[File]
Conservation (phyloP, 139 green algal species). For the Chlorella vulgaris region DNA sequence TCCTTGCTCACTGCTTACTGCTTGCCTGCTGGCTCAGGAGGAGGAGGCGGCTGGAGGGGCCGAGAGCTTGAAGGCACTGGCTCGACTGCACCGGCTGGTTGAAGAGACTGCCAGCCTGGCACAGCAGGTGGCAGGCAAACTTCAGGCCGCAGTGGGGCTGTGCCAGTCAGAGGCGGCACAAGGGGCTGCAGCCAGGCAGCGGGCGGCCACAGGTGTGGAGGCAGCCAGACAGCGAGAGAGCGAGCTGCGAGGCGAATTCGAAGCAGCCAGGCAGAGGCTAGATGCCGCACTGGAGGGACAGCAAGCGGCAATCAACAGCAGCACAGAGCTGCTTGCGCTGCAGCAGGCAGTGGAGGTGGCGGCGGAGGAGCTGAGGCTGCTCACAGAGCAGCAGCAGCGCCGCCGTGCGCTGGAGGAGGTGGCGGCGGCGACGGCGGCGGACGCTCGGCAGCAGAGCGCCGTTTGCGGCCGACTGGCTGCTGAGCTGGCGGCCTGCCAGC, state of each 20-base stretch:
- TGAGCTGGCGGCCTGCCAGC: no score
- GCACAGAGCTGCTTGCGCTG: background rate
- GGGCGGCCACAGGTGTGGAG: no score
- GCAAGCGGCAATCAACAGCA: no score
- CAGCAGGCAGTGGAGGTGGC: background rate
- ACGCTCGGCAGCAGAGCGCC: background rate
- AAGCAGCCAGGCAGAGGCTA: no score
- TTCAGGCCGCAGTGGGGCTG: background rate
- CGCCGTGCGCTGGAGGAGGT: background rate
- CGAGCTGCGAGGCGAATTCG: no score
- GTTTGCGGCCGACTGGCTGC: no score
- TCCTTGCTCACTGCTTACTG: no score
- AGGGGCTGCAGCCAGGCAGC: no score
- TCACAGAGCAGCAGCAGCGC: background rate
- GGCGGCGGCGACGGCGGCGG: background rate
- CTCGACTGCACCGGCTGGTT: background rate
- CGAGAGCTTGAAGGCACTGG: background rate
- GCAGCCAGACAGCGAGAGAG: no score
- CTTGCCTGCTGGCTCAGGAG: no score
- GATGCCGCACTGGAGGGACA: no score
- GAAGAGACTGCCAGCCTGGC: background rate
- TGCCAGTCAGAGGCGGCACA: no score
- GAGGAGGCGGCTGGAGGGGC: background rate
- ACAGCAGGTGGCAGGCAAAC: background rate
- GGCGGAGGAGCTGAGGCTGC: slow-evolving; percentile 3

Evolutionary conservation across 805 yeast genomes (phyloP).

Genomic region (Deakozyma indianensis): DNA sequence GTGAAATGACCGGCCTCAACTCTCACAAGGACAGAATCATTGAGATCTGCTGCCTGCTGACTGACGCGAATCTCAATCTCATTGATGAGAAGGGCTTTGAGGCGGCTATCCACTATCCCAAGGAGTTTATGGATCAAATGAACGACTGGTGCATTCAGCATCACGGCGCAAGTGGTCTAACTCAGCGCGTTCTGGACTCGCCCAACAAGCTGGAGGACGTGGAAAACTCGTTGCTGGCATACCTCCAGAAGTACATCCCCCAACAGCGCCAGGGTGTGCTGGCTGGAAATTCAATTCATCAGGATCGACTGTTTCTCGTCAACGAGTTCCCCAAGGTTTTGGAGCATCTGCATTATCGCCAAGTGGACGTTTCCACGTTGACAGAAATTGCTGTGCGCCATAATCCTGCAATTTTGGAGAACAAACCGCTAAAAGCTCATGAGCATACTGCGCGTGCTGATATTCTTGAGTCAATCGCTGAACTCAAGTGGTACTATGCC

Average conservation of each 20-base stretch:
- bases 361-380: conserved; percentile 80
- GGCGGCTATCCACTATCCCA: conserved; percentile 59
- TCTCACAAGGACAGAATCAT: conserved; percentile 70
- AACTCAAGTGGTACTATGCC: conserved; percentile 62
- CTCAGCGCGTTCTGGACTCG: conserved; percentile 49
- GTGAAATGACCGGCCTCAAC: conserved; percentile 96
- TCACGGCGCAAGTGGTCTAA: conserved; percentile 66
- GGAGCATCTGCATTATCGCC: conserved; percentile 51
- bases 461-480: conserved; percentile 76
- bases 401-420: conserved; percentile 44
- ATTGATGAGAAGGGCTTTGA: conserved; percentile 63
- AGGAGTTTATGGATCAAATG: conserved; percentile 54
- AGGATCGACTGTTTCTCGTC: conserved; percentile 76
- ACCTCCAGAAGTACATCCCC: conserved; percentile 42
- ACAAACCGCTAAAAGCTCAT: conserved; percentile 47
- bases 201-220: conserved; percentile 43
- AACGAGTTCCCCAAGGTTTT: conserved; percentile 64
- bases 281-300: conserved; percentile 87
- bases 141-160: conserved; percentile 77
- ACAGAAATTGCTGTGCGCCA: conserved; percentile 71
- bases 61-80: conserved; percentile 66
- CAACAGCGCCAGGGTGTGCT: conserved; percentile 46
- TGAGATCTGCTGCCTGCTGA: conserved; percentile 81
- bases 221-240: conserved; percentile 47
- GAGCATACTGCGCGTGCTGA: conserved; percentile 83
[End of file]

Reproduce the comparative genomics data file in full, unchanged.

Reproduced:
Conservation (phyloP, 139 green algal species). For the Chlorella vulgaris region DNA sequence TCCTTGCTCACTGCTTACTGCTTGCCTGCTGGCTCAGGAGGAGGAGGCGGCTGGAGGGGCCGAGAGCTTGAAGGCACTGGCTCGACTGCACCGGCTGGTTGAAGAGACTGCCAGCCTGGCACAGCAGGTGGCAGGCAAACTTCAGGCCGCAGTGGGGCTGTGCCAGTCAGAGGCGGCACAAGGGGCTGCAGCCAGGCAGCGGGCGGCCACAGGTGTGGAGGCAGCCAGACAGCGAGAGAGCGAGCTGCGAGGCGAATTCGAAGCAGCCAGGCAGAGGCTAGATGCCGCACTGGAGGGACAGCAAGCGGCAATCAACAGCAGCACAGAGCTGCTTGCGCTGCAGCAGGCAGTGGAGGTGGCGGCGGAGGAGCTGAGGCTGCTCACAGAGCAGCAGCAGCGCCGCCGTGCGCTGGAGGAGGTGGCGGCGGCGACGGCGGCGGACGCTCGGCAGCAGAGCGCCGTTTGCGGCCGACTGGCTGCTGAGCTGGCGGCCTGCCAGC, state of each 20-base stretch:
- TGAGCTGGCGGCCTGCCAGC: no score
- GCACAGAGCTGCTTGCGCTG: background rate
- GGGCGGCCACAGGTGTGGAG: no score
- GCAAGCGGCAATCAACAGCA: no score
- CAGCAGGCAGTGGAGGTGGC: background rate
- ACGCTCGGCAGCAGAGCGCC: background rate
- AAGCAGCCAGGCAGAGGCTA: no score
- TTCAGGCCGCAGTGGGGCTG: background rate
- CGCCGTGCGCTGGAGGAGGT: background rate
- CGAGCTGCGAGGCGAATTCG: no score
- GTTTGCGGCCGACTGGCTGC: no score
- TCCTTGCTCACTGCTTACTG: no score
- AGGGGCTGCAGCCAGGCAGC: no score
- TCACAGAGCAGCAGCAGCGC: background rate
- GGCGGCGGCGACGGCGGCGG: background rate
- CTCGACTGCACCGGCTGGTT: background rate
- CGAGAGCTTGAAGGCACTGG: background rate
- GCAGCCAGACAGCGAGAGAG: no score
- CTTGCCTGCTGGCTCAGGAG: no score
- GATGCCGCACTGGAGGGACA: no score
- GAAGAGACTGCCAGCCTGGC: background rate
- TGCCAGTCAGAGGCGGCACA: no score
- GAGGAGGCGGCTGGAGGGGC: background rate
- ACAGCAGGTGGCAGGCAAAC: background rate
- GGCGGAGGAGCTGAGGCTGC: slow-evolving; percentile 3

Evolutionary conservation across 805 yeast genomes (phyloP).

Genomic region (Deakozyma indianensis): DNA sequence GTGAAATGACCGGCCTCAACTCTCACAAGGACAGAATCATTGAGATCTGCTGCCTGCTGACTGACGCGAATCTCAATCTCATTGATGAGAAGGGCTTTGAGGCGGCTATCCACTATCCCAAGGAGTTTATGGATCAAATGAACGACTGGTGCATTCAGCATCACGGCGCAAGTGGTCTAACTCAGCGCGTTCTGGACTCGCCCAACAAGCTGGAGGACGTGGAAAACTCGTTGCTGGCATACCTCCAGAAGTACATCCCCCAACAGCGCCAGGGTGTGCTGGCTGGAAATTCAATTCATCAGGATCGACTGTTTCTCGTCAACGAGTTCCCCAAGGTTTTGGAGCATCTGCATTATCGCCAAGTGGACGTTTCCACGTTGACAGAAATTGCTGTGCGCCATAATCCTGCAATTTTGGAGAACAAACCGCTAAAAGCTCATGAGCATACTGCGCGTGCTGATATTCTTGAGTCAATCGCTGAACTCAAGTGGTACTATGCC

Average conservation of each 20-base stretch:
- bases 361-380: conserved; percentile 80
- GGCGGCTATCCACTATCCCA: conserved; percentile 59
- TCTCACAAGGACAGAATCAT: conserved; percentile 70
- AACTCAAGTGGTACTATGCC: conserved; percentile 62
- CTCAGCGCGTTCTGGACTCG: conserved; percentile 49
- GTGAAATGACCGGCCTCAAC: conserved; percentile 96
- TCACGGCGCAAGTGGTCTAA: conserved; percentile 66
- GGAGCATCTGCATTATCGCC: conserved; percentile 51
- bases 461-480: conserved; percentile 76
- bases 401-420: conserved; percentile 44
- ATTGATGAGAAGGGCTTTGA: conserved; percentile 63
- AGGAGTTTATGGATCAAATG: conserved; percentile 54
- AGGATCGACTGTTTCTCGTC: conserved; percentile 76
- ACCTCCAGAAGTACATCCCC: conserved; percentile 42
- ACAAACCGCTAAAAGCTCAT: conserved; percentile 47
- bases 201-220: conserved; percentile 43
- AACGAGTTCCCCAAGGTTTT: conserved; percentile 64
- bases 281-300: conserved; percentile 87
- bases 141-160: conserved; percentile 77
- ACAGAAATTGCTGTGCGCCA: conserved; percentile 71
- bases 61-80: conserved; percentile 66
- CAACAGCGCCAGGGTGTGCT: conserved; percentile 46
- TGAGATCTGCTGCCTGCTGA: conserved; percentile 81
- bases 221-240: conserved; percentile 47
- GAGCATACTGCGCGTGCTGA: conserved; percentile 83